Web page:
(Health.com) -- Between puffs of his cigarette, Aristo Lizica explains why he's all for a smoking ban in public housing -- including his own housing project on the Upper West Side of Manhattan. "When you smoke indoors, it hurts everybody," the 59-year-old says, leaning against an iron fence outside his building. "It's better for me to just make myself sick."
Lizica would prefer to avoid making himself sick too, of course. "I want to quit," he adds. "I know cigarettes are bad for my health." Yet he remains unable to kick the habit.
Federal housing officials are trying to help people like Lizica -- and his neighbors -- by making public housing smoke-free. Full or partial smoking bans would reduce secondhand smoke drifting between apartments, prevent cigarette-related fires, and even help smokers quit, they argue.
"We see it as a win-win for both residents and housing authorities," says Donna White, a spokesperson for the U.S. Department of Housing and Urban Development, the federal agency that oversees public housing.
In a 2009 memo, the department highlighted the dangers that indoor smoking poses to the nation's 2.1 million public housing residents, and "strongly encouraged" local housing authorities to implement smoking restrictions. But doing so remains voluntary, and so far only about 4 percent of local authorities have taken the step. "Change is hard," White says.
Public health experts are hoping to light a fire under the cause. In a paper published today in the New England Journal of Medicine, a team of researchers and attorneys from Harvard University argue that the health and safety gains of a smoking ban in housing projects would far outweigh the losses, which some say would include the privacy rights of smokers.
Yet smokers like Lizica could prove to be the biggest winners, the authors suggest. "If federal officials and public housing authorities take this cue, we can expect to have large numbers of people quit smoking," says the lead author of the article, Jonathan Winickoff, M.D., a pediatrician and assistant professor at Harvard Medical School, in Boston. "That could be the single greatest health benefit."
Although the exact numbers of smokers in housing projects are unknown, about 30 percent of Americans living below the poverty line smoke tobacco, more than 1.5 times the rate of those who live above it.
The idea that the government can tell people what to do in their own homes is controversial, however. As Winickoff and his colleagues acknowledge, the smoking restrictions they support are "morally offensive to some" because the restrictions would be imposed on residents who are poor and unable to easily relocate if they disagree with them.
Indeed, not all residents of public housing support the idea. "I do want to quit, but at the end of the day, we shouldn't care what others do," says Esther Matos, 29, who lives and smokes in Lizica's housing project. "Don't bother me, and I won't bother them."
Even nonsmoker Lizzie Middleton, a 65-year-old survivor of lung and colon cancer, agrees. "It may be public housing, but people still pay rent and bills and buy their own cigarettes," she says. "They have the right to smoke in their own home."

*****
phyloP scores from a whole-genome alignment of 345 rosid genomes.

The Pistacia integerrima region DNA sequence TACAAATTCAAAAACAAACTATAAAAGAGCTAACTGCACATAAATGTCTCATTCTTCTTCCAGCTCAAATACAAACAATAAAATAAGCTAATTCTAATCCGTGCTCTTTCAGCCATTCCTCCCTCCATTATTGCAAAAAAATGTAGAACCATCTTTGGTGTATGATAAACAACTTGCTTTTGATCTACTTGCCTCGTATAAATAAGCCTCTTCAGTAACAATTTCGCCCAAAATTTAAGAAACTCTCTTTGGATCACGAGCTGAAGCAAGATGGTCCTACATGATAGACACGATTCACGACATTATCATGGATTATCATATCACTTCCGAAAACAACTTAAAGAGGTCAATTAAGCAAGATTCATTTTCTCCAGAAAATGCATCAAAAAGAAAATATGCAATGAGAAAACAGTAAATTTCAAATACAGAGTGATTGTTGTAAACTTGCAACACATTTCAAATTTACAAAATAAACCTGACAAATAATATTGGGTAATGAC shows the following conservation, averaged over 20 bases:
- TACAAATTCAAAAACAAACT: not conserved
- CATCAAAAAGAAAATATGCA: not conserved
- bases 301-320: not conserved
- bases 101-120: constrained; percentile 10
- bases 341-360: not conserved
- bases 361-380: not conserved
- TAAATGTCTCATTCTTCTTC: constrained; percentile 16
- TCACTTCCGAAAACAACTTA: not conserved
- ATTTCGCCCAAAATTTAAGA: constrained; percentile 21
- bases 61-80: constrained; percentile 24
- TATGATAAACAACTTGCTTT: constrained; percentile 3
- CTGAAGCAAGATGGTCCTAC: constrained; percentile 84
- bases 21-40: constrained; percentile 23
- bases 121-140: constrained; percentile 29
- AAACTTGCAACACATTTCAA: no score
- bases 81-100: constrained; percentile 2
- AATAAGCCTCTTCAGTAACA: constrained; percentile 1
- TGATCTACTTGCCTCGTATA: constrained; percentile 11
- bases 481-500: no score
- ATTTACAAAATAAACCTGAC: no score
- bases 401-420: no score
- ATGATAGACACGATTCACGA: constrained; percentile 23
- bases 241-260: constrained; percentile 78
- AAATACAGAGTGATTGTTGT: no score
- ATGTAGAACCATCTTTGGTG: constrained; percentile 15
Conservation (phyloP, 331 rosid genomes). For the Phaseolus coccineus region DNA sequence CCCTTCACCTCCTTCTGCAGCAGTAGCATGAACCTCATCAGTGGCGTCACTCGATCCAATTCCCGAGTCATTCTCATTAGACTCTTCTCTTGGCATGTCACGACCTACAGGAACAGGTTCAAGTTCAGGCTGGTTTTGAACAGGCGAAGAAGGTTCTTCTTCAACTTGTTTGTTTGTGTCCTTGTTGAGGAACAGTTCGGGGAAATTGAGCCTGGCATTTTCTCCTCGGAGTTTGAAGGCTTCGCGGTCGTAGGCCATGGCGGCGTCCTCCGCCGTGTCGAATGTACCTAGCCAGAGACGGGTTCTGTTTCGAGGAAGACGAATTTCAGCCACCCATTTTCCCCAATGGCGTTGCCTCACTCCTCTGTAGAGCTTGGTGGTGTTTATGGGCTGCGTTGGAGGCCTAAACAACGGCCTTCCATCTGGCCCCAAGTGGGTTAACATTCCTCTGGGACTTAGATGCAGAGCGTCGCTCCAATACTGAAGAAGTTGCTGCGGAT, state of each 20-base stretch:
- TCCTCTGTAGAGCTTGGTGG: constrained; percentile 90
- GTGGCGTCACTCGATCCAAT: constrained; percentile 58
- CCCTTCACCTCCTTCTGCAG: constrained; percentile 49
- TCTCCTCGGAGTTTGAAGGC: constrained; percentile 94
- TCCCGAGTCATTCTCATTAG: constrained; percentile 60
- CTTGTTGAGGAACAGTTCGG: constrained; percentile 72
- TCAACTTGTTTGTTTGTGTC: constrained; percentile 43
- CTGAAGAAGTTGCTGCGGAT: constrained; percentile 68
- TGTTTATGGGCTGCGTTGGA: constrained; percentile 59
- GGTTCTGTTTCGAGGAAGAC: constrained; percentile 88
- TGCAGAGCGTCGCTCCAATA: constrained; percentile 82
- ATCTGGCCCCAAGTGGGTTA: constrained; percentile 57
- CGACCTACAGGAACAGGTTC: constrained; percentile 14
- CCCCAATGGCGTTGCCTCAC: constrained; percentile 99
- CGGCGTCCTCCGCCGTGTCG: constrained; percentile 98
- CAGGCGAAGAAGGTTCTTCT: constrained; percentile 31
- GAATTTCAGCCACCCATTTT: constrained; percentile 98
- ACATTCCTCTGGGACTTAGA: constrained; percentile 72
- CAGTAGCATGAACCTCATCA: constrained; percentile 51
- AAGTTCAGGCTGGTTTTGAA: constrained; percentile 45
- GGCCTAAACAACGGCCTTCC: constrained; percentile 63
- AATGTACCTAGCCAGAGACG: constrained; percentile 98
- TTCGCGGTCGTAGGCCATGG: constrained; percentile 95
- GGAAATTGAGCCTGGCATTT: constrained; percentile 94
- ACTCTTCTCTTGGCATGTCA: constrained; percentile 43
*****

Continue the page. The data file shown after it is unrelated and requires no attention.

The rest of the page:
But HUD officials and the Harvard researchers argue that smokers such as Matos are, in fact, bothering their neighbors and harming the health of those around them.
Secondhand smoke and third-hand smoke -- the toxic residue left behind on walls, carpets, and clothes long after a cigarette is extinguished -- are bad news, especially for children, pregnant women, people with chronic illnesses, and the elderly, Winickoff and his colleagues note. These vulnerable groups are disproportionately represented in public housing, they point out, and may be at increased risk for sudden infant death syndrome, asthma, respiratory infections, heart attacks, and cancer.
Just a few smokers can cause a big impact in a large apartment building, Winickoff says. "Tobacco smoke can stick around for weeks, months, even years," he explains. "Smoke doesn't know to stop at a doorway. It travels through air vents and cracks in walls, along ventilation and elevator shafts, and up stairways."
Smoking bans might also reduce the number of smokers and prevent young people from starting in the first place, says Michelle Mello, Ph.D., a professor of health policy and management at the Harvard School of Public Health, and one of Winickoff's co-authors.
"If we can remove the constant exposure to this behavior as well as to the smoke itself, we also stand a better chance of keeping at-risk youth from beginning to smoke," Mello says.
Even proponents acknowledge that smoking restrictions could prove difficult to enforce, however. Mello believes that smoking could be regulated in public housing in the same way that drugs and alcohol are, but she and her co-authors note that penalties -- including eviction- may be hard to impose.
Although cities such as Boston, Seattle, and Denver have begun to roll out smoking bans in recent years, most of the cities and towns that have implemented restrictions to date are small and have relatively few housing projects.
Milford, Connecticut, is one of the few cities that have responded to HUD's urging. In March, the city's public housing authority passed a nonsmoking ordinance that covers all 465 of its units. (Current tenants have until November 1 to comply.)
"We've had broad, positive support," says Anthony Vasiliou, executive director of the Milford Housing Authority. The day after the ordinance was passed, he says, a longtime smoker and public housing resident personally thanked him, and told him she believed the ban would give her the motivation to finally quit.
"Believe it or not," says Winickoff, "even some smokers want smoke-free housing."
Copyright Health Magazine 2011